COVID-19 and the emotional poverty of the radicalized Indian society

Hindu Yuva Vahini members pose inside the vigilante group’s office in the city of Unnao. | Cathal McNaughton/Reuters

As dead bodies float in the rivers mirroring the regime’s brutality, India has been plunged into a crisis it may never fully recover from. With each day bringing new horrors to this macabre reality, there has been a massive outpouring of shock, anger, and grief. As devastated as I am, I’m unable to fathom what exactly has triggered the shock. Is it because scores of Indians are being choked to death by a brutish regime or because the fear of death which used to hang exclusively over Muslims and other oppressed groups, now engulfs everyone. If it’s the former, I wonder why this shock turns into indifference at best and joy at worst when Muslims are butchered with full impunity; if it’s the latter then it won’t be long before this fiery rage settles to a murmur.

Despair, sorrow, and bewilderment are rolling through the streets of India desperate to pierce the government’s apathy. The crematoriums are burning, the graveyards full, the hospitals exploding, the doctors breaking, the patients choking, the families mourning and the government unseeing it all with the same ruthlessness it was once admired for. The carnage that’s unfolding these days shouldn’t come as a surprise to anyone, least of all to the BJP’s supporters. Weren’t the pogroms, lynching, and massacres of Muslims enough to convince them that they were voting for a genocidal regime? Were they fatally innocent or actively murderous?

Hate crimes indeed happen through political sanction but it’s our society that has preserved the sentiments of bigotry, constantly seeking out representatives who can best channelize them. The sustained investment in hate has left the majority with an emotional poverty so deep that brutalized Muslims have become the stepping stones to political careers.

To overlook the mass radicalization of the Hindu community requires one to be delusional on some deeply disastrous level. Yet, the liberals have so thoroughly absorbed the myth of a tolerant India that naked, glaring reality does not stand a chance against this fantasy. Therefore, the cheerleaders of Ganga-Jamuni tehzeeb continue to happily exist in their bubble while every hour brings more distress, despair, and dishonour to the likes of me in this country.

Nothing can more nakedly reveal the ethical vacuum of Indian liberalism than the ferocity with which activist Sharjeel Usmani was targeted for merely reminding why the deceased news anchor, Rohit Sardana doesn’t deserve to be remembered as a journalist. He declared this in response to the brazen whitewashing of Sardana’s work undertaken by those who have monopolized and thus distorted the idea of humanity. The venom spread by the anchor was trivialized as a mere difference of opinion, making the blood of Muslims flow into a deep cavern of forgetfulness. Thus, for trying to stall our collective descent into amnesia, Usmani was vilified by the custodians of hypocrisy; Sardana’s legacy was sanitized, his victims rendered irrelevant.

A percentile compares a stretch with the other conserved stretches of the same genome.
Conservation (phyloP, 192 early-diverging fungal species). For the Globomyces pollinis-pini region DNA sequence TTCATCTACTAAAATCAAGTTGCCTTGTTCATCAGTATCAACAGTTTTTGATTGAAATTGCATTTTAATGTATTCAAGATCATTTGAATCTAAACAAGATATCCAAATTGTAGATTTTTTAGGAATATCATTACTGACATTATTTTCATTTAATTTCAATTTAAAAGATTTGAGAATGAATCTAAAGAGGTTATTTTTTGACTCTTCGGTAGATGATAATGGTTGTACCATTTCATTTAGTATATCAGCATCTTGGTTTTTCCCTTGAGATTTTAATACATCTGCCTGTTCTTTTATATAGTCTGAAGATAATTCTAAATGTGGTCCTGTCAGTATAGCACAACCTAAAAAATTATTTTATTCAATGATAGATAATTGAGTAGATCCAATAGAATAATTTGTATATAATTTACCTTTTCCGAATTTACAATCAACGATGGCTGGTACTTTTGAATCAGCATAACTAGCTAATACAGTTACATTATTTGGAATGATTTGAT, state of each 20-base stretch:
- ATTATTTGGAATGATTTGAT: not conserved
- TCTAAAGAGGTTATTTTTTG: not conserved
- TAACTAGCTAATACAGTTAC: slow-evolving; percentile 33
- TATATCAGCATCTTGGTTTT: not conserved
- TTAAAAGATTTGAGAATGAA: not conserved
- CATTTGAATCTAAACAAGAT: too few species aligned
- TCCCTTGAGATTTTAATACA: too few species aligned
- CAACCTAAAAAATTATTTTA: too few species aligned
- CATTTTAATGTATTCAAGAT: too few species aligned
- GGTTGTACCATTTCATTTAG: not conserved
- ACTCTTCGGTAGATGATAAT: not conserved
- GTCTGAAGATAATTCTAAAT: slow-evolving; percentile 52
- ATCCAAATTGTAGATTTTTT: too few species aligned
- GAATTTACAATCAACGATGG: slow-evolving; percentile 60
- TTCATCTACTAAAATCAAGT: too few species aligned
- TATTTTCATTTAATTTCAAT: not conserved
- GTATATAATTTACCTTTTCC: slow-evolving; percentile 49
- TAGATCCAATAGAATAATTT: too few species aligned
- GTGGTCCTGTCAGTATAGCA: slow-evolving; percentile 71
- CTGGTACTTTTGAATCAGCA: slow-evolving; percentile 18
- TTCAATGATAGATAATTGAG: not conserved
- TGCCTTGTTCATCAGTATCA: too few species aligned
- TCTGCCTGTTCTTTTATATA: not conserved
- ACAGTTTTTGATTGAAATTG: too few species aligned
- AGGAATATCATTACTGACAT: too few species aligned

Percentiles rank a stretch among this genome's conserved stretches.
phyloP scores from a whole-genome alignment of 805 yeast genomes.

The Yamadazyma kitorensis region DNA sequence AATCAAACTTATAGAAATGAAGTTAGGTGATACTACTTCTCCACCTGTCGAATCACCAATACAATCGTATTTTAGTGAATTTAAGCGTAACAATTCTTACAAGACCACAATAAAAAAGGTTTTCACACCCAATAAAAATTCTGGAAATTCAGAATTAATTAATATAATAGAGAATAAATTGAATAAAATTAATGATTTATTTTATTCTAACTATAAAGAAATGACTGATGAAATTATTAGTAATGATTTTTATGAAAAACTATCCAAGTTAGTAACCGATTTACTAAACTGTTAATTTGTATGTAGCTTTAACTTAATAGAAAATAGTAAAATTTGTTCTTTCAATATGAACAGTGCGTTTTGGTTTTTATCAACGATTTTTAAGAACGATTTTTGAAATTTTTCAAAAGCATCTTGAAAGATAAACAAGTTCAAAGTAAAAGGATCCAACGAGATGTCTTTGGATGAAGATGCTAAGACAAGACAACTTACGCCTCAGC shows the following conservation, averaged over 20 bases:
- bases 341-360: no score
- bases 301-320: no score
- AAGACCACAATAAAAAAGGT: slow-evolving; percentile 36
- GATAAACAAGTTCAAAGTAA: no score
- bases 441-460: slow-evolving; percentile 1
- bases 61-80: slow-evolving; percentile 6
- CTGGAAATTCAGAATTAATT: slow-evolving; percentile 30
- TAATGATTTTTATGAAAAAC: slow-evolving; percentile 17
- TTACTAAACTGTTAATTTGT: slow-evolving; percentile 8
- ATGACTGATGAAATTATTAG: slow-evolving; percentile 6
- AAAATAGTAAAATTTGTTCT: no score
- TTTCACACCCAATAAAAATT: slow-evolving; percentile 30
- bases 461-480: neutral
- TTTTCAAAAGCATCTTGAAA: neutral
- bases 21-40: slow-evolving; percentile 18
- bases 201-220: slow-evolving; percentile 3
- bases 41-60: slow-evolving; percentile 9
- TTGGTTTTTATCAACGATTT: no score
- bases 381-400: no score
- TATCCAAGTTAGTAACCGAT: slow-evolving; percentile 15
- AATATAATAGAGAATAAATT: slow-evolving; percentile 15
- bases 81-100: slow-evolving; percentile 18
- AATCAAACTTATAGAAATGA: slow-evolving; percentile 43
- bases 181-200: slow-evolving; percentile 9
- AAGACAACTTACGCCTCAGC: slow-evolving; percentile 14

I could hear the wails of my community echoing in the tweets praising Sardana. I couldn’t help but think of Aqlaq’s mangled body and countless others like him whose lynching he justified, whose perpetrators he glorified. I could not read them without a cold, dark, bleak wonder about the future and the worthlessness of my life in this country.

The liberals would never engage with a person like Usmani because doing so would compel them to acknowledge a fact about India they’ve been hitherto willing to ignore- that the bloodletting of Muslims in this country is a ritual performed not only by the ones who kill us but also by those who try to dictate our reaction to the killing.

As the country reels under the pandemic, two parallel worlds exist on social media these days. One where ordinary citizens are doing the government’s job in a beautiful display of empathy and another where hatred is ruling unfazed by the prevailing misery. While praising the former, it’s important to not lose sight of the latter because the threat posed by it is enormously real.

People denying aid from Muslims and instead preferring to die of COVID-19 validate my concerns. To perhaps mitigate their own suffering, many Indians are drawing solace from the horrors unfolding in Palestine. If the bombing, killing and forced expulsion of Muslims in a faraway land can cause so much euphoria, imagine how profound the joy is when such crimes happen at home.

In order to cover up the violently mishandled pandemic, the government has started doing what it does best and what perhaps, it was chosen for. A video surfaced earlier this month wherein BJP MP, Tejasvi Surya could be seen calling out 17 names in the BBMP COVID War Room, accusing them of being involved in a bed allocation scam. It is no surprise that in this war room of over 200 employees, 17 Muslim names were singled out, falsely accused, and humiliated. The volunteers were later reinstated into their job after no evidence could be found against them. However, no explanation was offered as to why the dignity of these Muslims was so easily trampled over or how their harassment should be compensated for.

Liberal enthusiast Shashi Tharoor couldn’t call out Surya’s bigotry without prefacing his remarks with adjectives like “smart”, “passionate”, and “talented”. It is ironic how an Islamophobe could be thus described by a liberal who thought chanting La Ilaha Illallah was communal. The harshness reserved for assertive Muslims melts into “civility” and “grace” when required to be used against bigots spilling filth.